NABOKV-L post 0020682, Mon, 6 Sep 2010 13:47:49 -0600

Re: Botkin]
Beginning with Lenin in 1920, the USSR establishment took chess extremely
seriously, and exploited the sport politically. Despite Botvinnik's bona
fides as a grandmaster, allegations have been raised (and not conclusively
answered) that great pressure was brought to bear on the Estonian Paul Keres
to lose his 4 games with Botvinnik in the 1948 World Championship
Tournament; the same sort of allegations exist about Botvinnik's defeat of
the Jewish Grandmaster David Bronstein in the 1951 World Championship match
(Bronstein was a brilliant player, but managed only one draw from the last 2
games of the 24-game match and Botvinnik was allowed to keep his title with
a score of 12-12 under the World Chess Federation rules of the day).

On Mon, Sep 6, 2010 at 12:47 PM, Nabokv-L <> wrote:

> -------- Original Message -------- Subject: Re: [NABOKV-L] Botkin Date: Mon,
> 6 Sep 2010 13:22:20 +0100 From: Stan <> <> To:
> <> <>
> <SNT112-W2753120A28C570947337CBE88F0@phx.gbl><SNT112-W2753120A28C570947337CBE88F0@phx.gbl>
> For what it's worth (un pet de lapin?) Mikhail BOTVINNIK (1911-95) was a
> leading Soviet Chess Grandmaster, becoming World Champion first in 1948. I'm
> sure the startling near-anagram has been spotted by others. Remove VIN ( =
> I, VN!) and out comes our two-faced deceiver.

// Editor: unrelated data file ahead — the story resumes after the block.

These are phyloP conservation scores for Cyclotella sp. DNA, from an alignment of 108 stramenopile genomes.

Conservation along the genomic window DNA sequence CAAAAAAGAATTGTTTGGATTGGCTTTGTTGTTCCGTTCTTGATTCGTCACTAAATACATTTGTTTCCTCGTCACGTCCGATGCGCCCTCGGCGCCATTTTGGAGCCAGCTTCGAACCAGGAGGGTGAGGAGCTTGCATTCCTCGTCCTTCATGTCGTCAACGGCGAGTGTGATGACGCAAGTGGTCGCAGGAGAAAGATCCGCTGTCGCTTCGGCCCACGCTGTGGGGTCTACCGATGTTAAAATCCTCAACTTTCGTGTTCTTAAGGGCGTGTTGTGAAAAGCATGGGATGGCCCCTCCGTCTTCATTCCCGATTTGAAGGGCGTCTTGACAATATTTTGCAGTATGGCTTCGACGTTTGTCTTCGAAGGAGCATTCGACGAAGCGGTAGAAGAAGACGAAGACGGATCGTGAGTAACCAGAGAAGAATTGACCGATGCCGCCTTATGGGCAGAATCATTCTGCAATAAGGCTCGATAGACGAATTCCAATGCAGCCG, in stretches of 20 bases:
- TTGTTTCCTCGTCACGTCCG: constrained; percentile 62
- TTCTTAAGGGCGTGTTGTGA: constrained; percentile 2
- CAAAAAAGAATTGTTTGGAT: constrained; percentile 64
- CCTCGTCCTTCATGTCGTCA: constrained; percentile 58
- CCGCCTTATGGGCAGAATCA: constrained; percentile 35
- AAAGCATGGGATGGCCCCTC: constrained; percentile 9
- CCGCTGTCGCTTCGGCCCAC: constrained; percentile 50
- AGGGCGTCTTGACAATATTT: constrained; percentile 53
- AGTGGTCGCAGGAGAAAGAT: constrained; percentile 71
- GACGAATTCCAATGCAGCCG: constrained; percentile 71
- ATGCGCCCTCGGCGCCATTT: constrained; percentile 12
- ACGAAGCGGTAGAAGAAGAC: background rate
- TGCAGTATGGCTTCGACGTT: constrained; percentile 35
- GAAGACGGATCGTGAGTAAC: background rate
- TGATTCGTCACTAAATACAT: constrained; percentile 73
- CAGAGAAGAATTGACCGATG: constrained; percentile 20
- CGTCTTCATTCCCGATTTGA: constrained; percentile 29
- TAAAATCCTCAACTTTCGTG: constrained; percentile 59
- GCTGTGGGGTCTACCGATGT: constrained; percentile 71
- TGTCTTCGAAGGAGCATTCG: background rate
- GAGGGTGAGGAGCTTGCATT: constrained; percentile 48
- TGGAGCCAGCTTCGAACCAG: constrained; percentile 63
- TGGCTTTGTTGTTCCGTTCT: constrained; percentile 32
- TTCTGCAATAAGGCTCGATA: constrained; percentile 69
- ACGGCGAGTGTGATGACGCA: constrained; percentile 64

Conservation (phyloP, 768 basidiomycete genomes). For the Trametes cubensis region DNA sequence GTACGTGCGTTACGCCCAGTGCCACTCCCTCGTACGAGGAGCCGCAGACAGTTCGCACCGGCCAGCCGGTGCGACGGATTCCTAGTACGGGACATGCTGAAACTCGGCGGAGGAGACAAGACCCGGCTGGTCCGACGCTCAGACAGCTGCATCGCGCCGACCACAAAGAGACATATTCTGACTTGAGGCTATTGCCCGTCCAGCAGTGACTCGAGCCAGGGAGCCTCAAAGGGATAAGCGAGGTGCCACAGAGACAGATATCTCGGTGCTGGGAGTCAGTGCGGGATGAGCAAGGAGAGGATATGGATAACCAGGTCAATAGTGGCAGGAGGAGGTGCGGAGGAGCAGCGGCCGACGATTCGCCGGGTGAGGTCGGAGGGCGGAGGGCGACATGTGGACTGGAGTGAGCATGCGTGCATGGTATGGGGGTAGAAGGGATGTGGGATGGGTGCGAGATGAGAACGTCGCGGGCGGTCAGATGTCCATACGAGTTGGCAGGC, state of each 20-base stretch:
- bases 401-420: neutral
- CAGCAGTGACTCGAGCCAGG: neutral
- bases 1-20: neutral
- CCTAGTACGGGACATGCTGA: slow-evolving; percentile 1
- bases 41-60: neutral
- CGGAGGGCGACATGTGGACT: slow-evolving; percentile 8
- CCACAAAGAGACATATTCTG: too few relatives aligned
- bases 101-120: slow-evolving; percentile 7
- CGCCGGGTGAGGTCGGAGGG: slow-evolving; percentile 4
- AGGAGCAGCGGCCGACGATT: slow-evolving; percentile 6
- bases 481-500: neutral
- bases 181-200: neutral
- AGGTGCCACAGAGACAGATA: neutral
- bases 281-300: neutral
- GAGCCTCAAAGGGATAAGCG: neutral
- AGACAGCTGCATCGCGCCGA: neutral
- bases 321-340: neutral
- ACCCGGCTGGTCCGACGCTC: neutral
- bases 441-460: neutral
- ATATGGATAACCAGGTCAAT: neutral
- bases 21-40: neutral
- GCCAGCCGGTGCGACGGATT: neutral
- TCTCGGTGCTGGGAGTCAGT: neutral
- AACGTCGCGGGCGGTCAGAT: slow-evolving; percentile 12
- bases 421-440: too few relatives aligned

> Jansy, methinks, reads too much into the literal string-matches with the
> letters KIN. It's such a common diminutive suffix (catkin, bumpkin,
> bod[t]kin), unrelated (except to devout monists!) to the KIN in
> kinship/kithship or PushKIN.
> BTW JM: delighted you are reading Ian Stewart, FRS, and hope some real
> mathematical osmosis will inspire you. You should next read his How to Cut a
> Cake - and other Mathematical Conundrums. And not just because Ian quotes
> one of my songs (Lemma 3 Very Pretty) as a sign that mathematicians can have
> plain-daft FUN!
> I was pleased to see one recent contributor reminding us that Pale Fire is,
> after all, a SATIRE, and to many of us, possibly the greatest such since
> Swift in stretching that fuzzy genre in so many sublime directions. E.g., we
> have Shade, a not-that-great fictional, academic poet using inappropriate
> prosody to ponder Life's major and minor ontologies. VN has Shade pen both
> the greatest lines since Keats, and the funniest doggerel since McGonnigal.
> Lurking behind CK's quasi-scholastic nit-picking, 'must-have-the-last-word'
> commentary is the Elephant-in-the-Room: a WARNING against similar LitCrit
> excesses in dissecting Pale Fire, the novel. The sweet paradox is that VN
> himself, with those 4-volumes on Onegin, was the master of ultra-zealous,
> mind-boggling exegesis. (Paraphrasing an earlier quip on Keatsian
> scholarship, 'Not one of Pushkin's Laundry Lists must go unexamined!') I
> trust that this encourages MORE and BETTER Pale Fire analysis?
> Stan Kelly-Bootle
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